IBM this week is expected to debut its highest-capacity storage arrays, although the products' real differentiator is a mix of management technologies designed to help customers get a better handle on where to store growing volumes of data.
Sources say IBM will introduce its TotalStorage DS6000 and DS8000 this week in New York, pitting them against high-end offerings from competitors such as EMC and Hitachi. The TotalStorage boxes, which IBM declined to discuss, are said to borrow technologies from the company's servers and Tivoli management products to support advanced storage capabilities such as virtualization across different vendors' platforms.
With 192T bytes of maximum capacity, the DS8000 boasts more than triple the capacity of IBM's previous high-end offering, the Enterprise Storage Server Model 2105. It also surpasses EMC's Symmetrix DMX, which maxes out at 173T bytes, but has some catching up to do with Hitachi's TagmaStore, which tops out at 332T bytes. IBM's DS6000 will hold 67T bytes, sources say.
But sources also say IBM has designed its new arrays with more than capacity in mind. They say the boxes are well designed to fit into environments that require high-end storage systems to complement the modular midrange-capacity devices many customers favor these days.
Managing that high-end/midrange marriage has become key for the high-end vendors - among which IBM ranks third behind EMC and Hitachi - because customers are buying fewer of the biggest systems.
IBM has included virtualization technologies in its arrays that stem from the company's SAN Volume Controller, currently a stand-alone appliance, and zSeries and i5 servers. Virtualization lets companies simplify distribution of stored data across arrays.
While Hitachi offers virtualization across different vendors' storage systems and EMC promises to do so, IBM's new arrays will let customers exploit virtualization technologies via Tivoli Storage Manager back-up and data management applications, which can be hosted on the arrays.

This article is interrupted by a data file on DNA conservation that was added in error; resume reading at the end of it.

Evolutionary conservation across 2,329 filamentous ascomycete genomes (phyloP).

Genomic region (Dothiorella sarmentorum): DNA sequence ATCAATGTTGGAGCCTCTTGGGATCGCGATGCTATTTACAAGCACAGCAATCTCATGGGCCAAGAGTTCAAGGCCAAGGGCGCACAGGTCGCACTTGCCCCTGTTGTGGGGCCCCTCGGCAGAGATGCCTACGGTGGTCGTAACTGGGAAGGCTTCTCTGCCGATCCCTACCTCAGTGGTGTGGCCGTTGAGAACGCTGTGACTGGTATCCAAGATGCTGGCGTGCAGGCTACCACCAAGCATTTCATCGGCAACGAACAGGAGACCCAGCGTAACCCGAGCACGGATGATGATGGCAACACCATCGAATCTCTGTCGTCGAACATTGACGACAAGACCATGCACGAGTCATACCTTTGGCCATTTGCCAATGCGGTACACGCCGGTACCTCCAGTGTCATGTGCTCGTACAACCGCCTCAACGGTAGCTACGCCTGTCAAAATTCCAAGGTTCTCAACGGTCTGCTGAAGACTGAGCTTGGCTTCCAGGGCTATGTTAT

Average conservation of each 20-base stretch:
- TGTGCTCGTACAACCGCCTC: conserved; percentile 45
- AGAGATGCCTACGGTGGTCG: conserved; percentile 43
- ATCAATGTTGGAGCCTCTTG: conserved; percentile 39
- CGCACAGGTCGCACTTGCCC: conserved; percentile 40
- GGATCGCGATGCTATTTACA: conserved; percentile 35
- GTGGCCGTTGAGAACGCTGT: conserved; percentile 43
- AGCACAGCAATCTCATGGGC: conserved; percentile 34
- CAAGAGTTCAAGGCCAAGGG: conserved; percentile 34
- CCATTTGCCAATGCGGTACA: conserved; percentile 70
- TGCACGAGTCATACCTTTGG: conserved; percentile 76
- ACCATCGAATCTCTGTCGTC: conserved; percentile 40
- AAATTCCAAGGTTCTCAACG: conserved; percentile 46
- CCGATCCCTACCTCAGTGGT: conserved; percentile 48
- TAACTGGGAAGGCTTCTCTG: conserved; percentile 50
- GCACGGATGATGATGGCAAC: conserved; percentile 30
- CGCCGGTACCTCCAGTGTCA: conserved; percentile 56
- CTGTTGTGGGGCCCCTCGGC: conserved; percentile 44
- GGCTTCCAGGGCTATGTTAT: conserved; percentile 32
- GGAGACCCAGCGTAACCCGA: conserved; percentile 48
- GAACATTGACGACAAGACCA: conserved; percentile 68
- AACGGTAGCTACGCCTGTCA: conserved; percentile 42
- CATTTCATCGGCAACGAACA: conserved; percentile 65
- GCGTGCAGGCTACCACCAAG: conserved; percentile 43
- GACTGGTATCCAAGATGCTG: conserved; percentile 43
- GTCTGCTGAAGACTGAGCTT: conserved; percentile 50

The introduction of the TotalStorage boxes also marks IBM's initial support for Fibre Channel drives in its high-end storage arrays instead of its proprietary Serial Storage Architecture, which is used to attach SCSI drives in an array. Both new arrays also support mainframe Fibre Connection attachments, and the larger DS8000 will support Enterprise Systems Connection, too.
The arrays will feature many of the technologies found in IBM's Enterprise Storage Servers, such as FlashCopy, peer-to-peer remote copy and parallel access volumes, which boosts performance by allowing concurrent I/Os to the same volume.
Word that the DS6000 would enable replication of data to other IBM storage devices, including Enterprise Storage Servers, has customers intrigued.
"I need to replicate data, but I don't want to spend the same amount on the storage at both ends of the pipe," says Ken Walters, senior director of enterprise platforms for the Public Broadcasting Service in Alexandria, Va. He says he might, for example, use a more-expensive system at headquarters and less-expensive systems at disaster-recovery locations.
Industry watchers say IBM could use a boost to its business, particularly at the high end. A recent Schwab Soundview report said: "IBM continues to show weakness in the high end, with its share down two points [year-over-year, 16% in first-quarter 2004 vs. 18% in first-quarter 2003], which we attribute to share loss in mainframe-attached storage to EMC."
IBM does not split out financial results for its storage hardware business from general hardware, but did say in a recent financial report that: "Storage Systems revenue increased for the second quarter and first six months of 2004 compared with the same periods in 2003 due to increased demand for external midrange disk and tape products."
For the first six months, storage revenue increased 10% over the first six months of 2003, IBM said.
The company also is expected to upgrade its TotalStorage virtual tape server, a disk-based array that emulates a tape library. While the product has supported only 12 SCSI 3590 tape drives, customers will be able to attach as many as six 3592 Fibre Channel drives. This is expected to improve throughput about 15%.